M’CHIGEENG – The excited voices of more than 1,100 youth from 21 schools from across the region rang out across the M’Chigeeng Powwow grounds as the 10th annual Fall Harvest got underway earlier this fall. The students were joined by 58 teachers and more than 75 community members and other visitors.
Booths and tables were set up across the grounds with activities ranging from various traditional foods such as berries, squash, apples, beans, corn (including corn soup), bannock, fish and a host of other healthy alternatives, craft activities such as bark and rock painting, carving, jewellery and weaving rushes and other natural materials into matts and dolls, as well as activities such as drumming and games. The volume and variety of activities and accessibility is unparalleled by any other event—and at the same time the interaction of youth from different cultures is also unmatched. It was common to see Indigenous youth explaining and demonstrating things for their non-Indigenous colleagues.
Last year the prognosis for the popular Fall Harvest event inaugurated by Kenjgewin Teg (KT) seemed poor, as the educational institute was no longer able to host the event on its own. Enter the United Chiefs and Councils of Mnidoo Mnising (UCCMM) and the Maamwi Naadamadaa (Let Us Work Together) committee.
Kenjgewin Teg Operations Manager Brenda Francis explained that the Fall Harvest is no longer a Kenjgewin Teg event, rather that the UCCMM Maamwi Naadamadaa committee is now the official host, although KT remains involved in the event through the committee. The eight partner organizations include the UCCMM Tribal Council, Gwekwaadwin Miikan (land-based treatment centre for youth), Noojmowin Teg Health Centre, Mnaamodzawin Health Services, Kenjgewin Teg, the UCCM Tribal Police Service and the Ojibwe Cultural Foundation.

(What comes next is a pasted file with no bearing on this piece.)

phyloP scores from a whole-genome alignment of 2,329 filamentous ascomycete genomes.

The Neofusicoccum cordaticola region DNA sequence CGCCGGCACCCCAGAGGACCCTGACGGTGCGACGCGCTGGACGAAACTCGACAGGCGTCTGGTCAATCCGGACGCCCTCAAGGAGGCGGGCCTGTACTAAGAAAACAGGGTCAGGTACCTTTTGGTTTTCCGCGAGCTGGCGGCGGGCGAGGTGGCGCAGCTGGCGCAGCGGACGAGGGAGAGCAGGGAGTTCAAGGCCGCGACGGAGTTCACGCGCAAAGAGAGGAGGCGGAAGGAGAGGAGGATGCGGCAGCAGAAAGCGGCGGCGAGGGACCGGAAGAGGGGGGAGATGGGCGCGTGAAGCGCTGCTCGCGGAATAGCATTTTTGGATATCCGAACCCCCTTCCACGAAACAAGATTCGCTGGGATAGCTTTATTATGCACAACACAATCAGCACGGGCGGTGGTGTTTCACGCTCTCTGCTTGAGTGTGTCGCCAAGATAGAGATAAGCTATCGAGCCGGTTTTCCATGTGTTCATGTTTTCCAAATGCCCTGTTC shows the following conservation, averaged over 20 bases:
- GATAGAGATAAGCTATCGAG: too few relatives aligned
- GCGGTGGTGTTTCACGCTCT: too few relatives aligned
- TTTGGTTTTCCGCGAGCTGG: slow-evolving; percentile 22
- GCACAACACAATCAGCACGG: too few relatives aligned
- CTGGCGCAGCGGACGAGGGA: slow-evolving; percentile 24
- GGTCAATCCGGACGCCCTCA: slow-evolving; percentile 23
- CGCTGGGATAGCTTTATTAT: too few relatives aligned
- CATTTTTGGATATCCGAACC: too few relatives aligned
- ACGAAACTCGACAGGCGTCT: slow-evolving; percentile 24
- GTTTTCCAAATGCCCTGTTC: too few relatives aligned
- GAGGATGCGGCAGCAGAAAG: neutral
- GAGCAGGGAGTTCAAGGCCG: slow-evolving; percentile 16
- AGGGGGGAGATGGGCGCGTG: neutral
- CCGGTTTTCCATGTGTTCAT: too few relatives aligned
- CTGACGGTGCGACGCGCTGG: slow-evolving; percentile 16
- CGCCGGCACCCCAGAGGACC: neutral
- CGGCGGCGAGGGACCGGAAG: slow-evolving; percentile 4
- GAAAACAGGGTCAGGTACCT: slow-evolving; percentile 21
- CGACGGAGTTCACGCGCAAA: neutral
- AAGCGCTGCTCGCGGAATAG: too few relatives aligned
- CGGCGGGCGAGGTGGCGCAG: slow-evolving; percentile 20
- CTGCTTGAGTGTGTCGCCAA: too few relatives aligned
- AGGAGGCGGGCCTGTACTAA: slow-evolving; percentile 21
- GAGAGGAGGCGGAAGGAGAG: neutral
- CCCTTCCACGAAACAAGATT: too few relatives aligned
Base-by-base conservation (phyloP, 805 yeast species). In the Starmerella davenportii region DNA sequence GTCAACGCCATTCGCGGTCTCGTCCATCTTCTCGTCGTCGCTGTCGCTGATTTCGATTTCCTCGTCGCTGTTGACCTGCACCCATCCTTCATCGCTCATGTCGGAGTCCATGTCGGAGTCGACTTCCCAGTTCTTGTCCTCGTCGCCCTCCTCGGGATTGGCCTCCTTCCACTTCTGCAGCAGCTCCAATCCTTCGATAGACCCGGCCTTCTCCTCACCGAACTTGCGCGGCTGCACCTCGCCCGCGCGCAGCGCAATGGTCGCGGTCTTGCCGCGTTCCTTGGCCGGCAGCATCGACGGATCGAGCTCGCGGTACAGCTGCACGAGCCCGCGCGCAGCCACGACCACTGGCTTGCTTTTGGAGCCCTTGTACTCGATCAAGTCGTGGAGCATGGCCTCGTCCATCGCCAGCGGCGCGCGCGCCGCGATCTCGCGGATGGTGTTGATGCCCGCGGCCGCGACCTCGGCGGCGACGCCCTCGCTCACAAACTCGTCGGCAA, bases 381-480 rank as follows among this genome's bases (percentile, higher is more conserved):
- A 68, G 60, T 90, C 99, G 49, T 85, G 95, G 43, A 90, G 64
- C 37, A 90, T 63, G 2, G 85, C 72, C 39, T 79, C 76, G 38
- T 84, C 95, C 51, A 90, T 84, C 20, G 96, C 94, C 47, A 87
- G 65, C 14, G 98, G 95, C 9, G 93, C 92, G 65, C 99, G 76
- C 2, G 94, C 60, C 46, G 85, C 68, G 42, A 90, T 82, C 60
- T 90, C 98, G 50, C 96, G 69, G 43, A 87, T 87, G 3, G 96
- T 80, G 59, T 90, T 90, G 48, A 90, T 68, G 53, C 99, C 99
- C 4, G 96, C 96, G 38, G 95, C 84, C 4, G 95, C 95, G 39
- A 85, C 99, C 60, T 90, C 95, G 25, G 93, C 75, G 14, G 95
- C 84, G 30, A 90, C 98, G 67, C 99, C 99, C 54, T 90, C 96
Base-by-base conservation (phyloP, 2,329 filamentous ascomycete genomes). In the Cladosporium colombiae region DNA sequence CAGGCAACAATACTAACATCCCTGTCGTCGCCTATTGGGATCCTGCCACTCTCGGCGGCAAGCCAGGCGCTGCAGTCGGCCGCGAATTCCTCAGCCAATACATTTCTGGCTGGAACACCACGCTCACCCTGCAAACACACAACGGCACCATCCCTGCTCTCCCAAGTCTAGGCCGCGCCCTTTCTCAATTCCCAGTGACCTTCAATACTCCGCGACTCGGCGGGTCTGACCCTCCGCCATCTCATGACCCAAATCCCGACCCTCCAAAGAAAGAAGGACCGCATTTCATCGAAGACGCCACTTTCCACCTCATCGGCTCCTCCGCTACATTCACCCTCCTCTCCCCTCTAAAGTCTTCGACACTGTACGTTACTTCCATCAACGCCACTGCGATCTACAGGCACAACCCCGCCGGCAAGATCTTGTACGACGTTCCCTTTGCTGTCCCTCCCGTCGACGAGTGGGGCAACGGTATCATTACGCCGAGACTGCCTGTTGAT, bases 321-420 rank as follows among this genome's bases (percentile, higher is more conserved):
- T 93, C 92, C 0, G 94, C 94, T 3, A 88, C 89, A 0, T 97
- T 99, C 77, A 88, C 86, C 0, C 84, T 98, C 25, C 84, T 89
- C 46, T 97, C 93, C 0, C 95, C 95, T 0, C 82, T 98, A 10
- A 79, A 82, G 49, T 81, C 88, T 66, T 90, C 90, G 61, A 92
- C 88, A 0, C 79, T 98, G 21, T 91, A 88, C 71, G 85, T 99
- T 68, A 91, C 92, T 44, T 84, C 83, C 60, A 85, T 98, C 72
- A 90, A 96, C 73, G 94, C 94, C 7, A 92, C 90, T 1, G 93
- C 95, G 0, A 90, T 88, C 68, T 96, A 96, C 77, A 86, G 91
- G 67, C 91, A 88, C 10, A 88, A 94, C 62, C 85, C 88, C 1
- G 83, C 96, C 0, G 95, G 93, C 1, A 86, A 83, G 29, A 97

The purpose of Maamwi Naadamadaa, explained Ms. Francis, is to create a structure that connects senior managers, executive directors, CEOs, band managers of UCCMM affiliate agencies and communities to create a space where collaborative culturally rich program development is the measure of success. “Specifically, the mandate of Maamwi Naadamadaa is to work together on community issues,” she said. “We work collaboratively on initiatives and events that offer learning opportunities and awareness of practices and traditional knowledge of how we did things.”
Under the new structure for hosting the Fall Harvest each of the organizations involved committed to setting up a number of booths for the event and then the organizations cost-share putting on the event.
“It’s amazing how all the employees step up,” said Ms. Francis. “They all ask ‘how can we help.’ Thanks to their efforts, the Fall Harvest day was successful.”